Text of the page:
In my AP European History class, we recently read Marx's Communist Manifesto and the class had an informal discussion about why real-world applications of communism tend to do poorly even though the concept looks and sounds brilliant. We came to the conclusion that it's due to the human element.
I've been longing for a rationalist society in which every major decision would be based in logic, not in tradition or anything like that (tradition could be integrated in a "Most people will agree that the tradition of having weekends off is worth keeping" kind of way). Of course, I realize that nobody can be entirely rational 100% of the time and that many people can barely be entirely rational 25% of the time.
And so I wrote this- the Rationalist Manifesto- during English class instead of reading about Herman Melville (which reminds me, when I finish typing this up, I really must start reading Moby Dick). I post it here for you with no changes (not even where I questioned my word choice while re-reading it). Enjoy.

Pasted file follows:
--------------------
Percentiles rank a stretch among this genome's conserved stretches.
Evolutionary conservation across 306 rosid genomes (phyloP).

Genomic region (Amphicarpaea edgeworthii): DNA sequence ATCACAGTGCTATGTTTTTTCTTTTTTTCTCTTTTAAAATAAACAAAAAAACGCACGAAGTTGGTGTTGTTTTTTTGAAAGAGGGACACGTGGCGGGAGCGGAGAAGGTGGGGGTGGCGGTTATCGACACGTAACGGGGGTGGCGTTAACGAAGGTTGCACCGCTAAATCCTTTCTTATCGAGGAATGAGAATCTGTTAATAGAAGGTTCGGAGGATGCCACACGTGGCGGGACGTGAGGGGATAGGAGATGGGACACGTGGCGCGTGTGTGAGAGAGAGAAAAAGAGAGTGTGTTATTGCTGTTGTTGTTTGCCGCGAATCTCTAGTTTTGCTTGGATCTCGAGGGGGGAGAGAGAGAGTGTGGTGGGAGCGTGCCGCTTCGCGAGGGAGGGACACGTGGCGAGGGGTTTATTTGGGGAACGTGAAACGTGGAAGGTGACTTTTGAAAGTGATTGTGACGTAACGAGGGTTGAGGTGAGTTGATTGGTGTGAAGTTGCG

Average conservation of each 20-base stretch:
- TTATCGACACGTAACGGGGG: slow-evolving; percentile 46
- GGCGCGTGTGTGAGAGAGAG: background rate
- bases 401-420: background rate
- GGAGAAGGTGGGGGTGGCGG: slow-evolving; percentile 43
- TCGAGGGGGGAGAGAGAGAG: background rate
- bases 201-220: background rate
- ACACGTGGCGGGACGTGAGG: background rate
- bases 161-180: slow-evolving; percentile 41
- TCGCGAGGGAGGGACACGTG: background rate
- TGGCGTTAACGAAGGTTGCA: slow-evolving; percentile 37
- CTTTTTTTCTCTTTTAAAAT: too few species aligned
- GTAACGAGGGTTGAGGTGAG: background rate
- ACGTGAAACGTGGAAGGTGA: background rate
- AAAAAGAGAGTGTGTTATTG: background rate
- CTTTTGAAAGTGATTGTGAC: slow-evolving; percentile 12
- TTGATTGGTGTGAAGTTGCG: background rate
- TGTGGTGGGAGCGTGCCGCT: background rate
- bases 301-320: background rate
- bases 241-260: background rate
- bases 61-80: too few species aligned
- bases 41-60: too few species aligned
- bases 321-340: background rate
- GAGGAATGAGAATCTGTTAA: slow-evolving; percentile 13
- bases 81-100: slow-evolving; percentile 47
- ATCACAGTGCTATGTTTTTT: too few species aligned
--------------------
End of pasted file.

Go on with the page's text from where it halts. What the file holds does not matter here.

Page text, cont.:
I do not know what kind of person I am. I thirst for knowledge and for change- for revolution- yet I know not how to even approach such a thing. Who must I call to make the rich treat the poor with common decency? To whom do I have to send a letter- and on what kind of letterhead- to get religion out of politics?
I want society to change for the better, even if (perhaps especially if) this change must be gradual. I want rationality, critical thinking, and the desire to learn to be cherished above all else. What will it take?
Many others have tried before me to create a fresh society comprised entirely of rational beings, and it seems the consistent problem of such groups has been the human element. You can witness this even in small, unorganized, friendly groups of intellectuals: someone becomes upset and the entire group becomes absurdly and violently reactionary. If it is too much to expect even a small, (presumably) carefully selected group of people to work, live, laugh, and love in a consistently rational environment, one cannot possibly expect the same of an entire city, state, country, continent, hemisphere, or planet. No world is perfect, after all. Unfortunate, but true.
So I admit that a solely rational world is not feasible. Anyone who thinks otherwise is overestimating humanity. (I've been there; I'm not judging. Really and truthfully, one's thoughts and actions must be fairly laudable in order to expect so much of others. Laudable in their rationality, of course, not necessarily in their morality.) So we cannot expect that, and it is important that we remember this.
But one can dream- oh, one can dream.
Drop a comment below with your thoughts on the possibility or impossibility of a rational society.